The Atoms of Language: The Mind’s Hidden Rules of Grammar

The Atoms of Language: The Mind’s Hidden Rules of Grammar by Mark C. Baker had me hooked from the blurb on the back cover stating:

“Languages whose grammars seem completely incompatible may in fact be structurally almost identical, except for a difference in one simple rule.”

Baker backed up this statement with a presentation of various parameters which distinguish one language from another. Thus two languages which may seem wholly dissimilar in form may in fact be identical in all but one parameter. I found the initial discussion of these parameters highly interesting, where English and French are compared and even languages such as Japanese and Mohawk might share more similarities in terms of structural grammars than they do differences. Baker spent the first part of Atoms writing about another North American indigenous language with his history of the Navajo Code Talkers of World War II. I am very interested in the First Nations’ languages thus I soaked up all the information about Navajo and Mohawk, such as:

“It is yet another instance of Mohawk’s polysynthetic nature, in which grammatical relationships are expressed by building complex words rather than complex sentences.”

Thus Mohawk words could be of colossal lengths, each word translating into a complete sentence in English. I would love to study an indigenous language such as Mohawk, and Baker gave a very detailed outline of its rules of word formation and agreement rules.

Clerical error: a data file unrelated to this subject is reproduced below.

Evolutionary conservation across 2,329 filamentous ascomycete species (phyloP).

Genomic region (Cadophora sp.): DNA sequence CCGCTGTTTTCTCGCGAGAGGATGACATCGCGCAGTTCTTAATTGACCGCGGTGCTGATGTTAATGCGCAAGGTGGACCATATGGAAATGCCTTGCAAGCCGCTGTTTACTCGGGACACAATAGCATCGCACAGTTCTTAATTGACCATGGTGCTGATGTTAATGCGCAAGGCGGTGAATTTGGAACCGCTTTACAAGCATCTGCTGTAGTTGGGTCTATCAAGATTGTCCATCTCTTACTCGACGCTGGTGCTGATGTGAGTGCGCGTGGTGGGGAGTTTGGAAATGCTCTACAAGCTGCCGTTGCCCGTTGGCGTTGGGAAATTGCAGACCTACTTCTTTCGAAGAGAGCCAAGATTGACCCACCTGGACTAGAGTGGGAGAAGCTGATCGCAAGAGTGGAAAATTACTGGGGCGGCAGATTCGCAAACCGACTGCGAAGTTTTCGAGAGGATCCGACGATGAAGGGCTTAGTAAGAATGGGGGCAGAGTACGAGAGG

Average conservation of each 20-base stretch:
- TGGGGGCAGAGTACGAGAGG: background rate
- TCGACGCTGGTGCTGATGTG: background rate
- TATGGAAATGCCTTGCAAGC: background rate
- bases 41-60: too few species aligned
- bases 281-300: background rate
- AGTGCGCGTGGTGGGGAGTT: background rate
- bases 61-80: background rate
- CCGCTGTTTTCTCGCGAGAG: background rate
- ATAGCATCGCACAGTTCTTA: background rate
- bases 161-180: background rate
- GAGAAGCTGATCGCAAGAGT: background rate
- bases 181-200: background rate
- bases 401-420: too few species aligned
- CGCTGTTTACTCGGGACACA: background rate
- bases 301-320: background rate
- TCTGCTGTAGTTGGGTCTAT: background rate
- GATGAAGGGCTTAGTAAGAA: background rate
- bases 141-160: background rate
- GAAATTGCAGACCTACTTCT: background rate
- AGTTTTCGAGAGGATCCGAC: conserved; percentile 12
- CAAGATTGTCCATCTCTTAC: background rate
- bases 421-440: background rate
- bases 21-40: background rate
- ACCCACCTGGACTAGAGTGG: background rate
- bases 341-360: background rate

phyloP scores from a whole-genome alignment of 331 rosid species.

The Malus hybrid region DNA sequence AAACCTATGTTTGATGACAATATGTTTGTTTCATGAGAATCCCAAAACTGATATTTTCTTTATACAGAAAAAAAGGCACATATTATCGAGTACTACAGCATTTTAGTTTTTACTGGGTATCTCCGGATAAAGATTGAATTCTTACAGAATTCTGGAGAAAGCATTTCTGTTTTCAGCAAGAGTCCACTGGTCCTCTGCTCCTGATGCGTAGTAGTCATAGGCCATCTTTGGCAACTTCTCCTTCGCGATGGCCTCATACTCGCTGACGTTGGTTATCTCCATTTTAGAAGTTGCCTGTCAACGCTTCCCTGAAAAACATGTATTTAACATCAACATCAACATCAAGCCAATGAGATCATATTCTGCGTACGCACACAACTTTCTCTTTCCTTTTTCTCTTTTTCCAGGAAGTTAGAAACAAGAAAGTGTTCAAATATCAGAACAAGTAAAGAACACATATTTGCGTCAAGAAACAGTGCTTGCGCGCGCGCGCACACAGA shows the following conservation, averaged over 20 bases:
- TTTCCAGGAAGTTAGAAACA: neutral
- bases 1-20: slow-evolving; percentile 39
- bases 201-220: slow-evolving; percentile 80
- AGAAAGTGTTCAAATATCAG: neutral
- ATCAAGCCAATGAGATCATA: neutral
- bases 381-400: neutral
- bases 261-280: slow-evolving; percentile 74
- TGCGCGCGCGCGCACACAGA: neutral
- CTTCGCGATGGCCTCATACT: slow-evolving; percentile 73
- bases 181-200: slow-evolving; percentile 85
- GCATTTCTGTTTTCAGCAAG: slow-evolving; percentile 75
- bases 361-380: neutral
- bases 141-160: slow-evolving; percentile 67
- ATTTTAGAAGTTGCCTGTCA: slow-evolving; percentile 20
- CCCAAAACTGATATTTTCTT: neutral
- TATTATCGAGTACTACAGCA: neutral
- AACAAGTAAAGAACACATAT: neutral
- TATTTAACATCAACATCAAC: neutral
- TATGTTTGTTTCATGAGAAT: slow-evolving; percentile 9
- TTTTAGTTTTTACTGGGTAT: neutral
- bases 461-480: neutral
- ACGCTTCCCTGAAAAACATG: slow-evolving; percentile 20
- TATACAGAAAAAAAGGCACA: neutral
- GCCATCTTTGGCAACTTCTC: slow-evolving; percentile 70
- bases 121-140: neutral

The main focus of Atoms was to discuss various language parameters such as those dealing with head directionality, null subject, or serial verbs and how they are applied to some languages and not to others. While the initial discussion of these parameters captivated my undivided attention, the belabored labeling of some of them and the repetition of some mouthful terminology quickly grew to be a tedious read for the eyes.

What I found most interesting in Atoms was the discussion about word order, such as Subject-Verb-Object, and the various combinations one can arrange the letters of SVO to find corresponding languages of the world. When I studied Breton I was surprised (as well as delighted) to find that it was one of the rare 9% of all languages that had a Verb-Subject-Object word order. Baker discusses the rarest forms, those with VOS order (3% of all languages), OVS order (1%) and OSV (although it remains debatable whether any languages with that word order exist).

Baker raises a valuable point explaining why it is not possible to pick up a language merely by listening to it. One cannot achieve aural comprehension–much less according to this myth attain total fluency–only by surrounding oneself with speakers of that language. For example, Baker discusses the medium of television:

“Why does television, which we consider such an effective teacher of violence and materialism, fail us in the simple task of teaching language?”

and:

“It is impossible to listen to someone speaking a language that you know and notice the grammatical structure of their sentences but not attend to their meaning. Intentionality is probably also crucial to language acquisition. Children will pay serious attention to a language and make progress in cracking its code only if they have some access to what the sentences that they hear mean, in the form of interactions between them, the speaker, and their shared environment. This is where a language-rich but interaction-poor medium like television fails: It does not provide a young child with enough salient clues as to what the blips on the screen are talking about or why we should care.”

The Atoms of Language is a highly specialized book on linguistics; an academic read on the structures of the world’s grammars. I usually find these books intensely interesting but was not moved to gush over these pages about parameters.  

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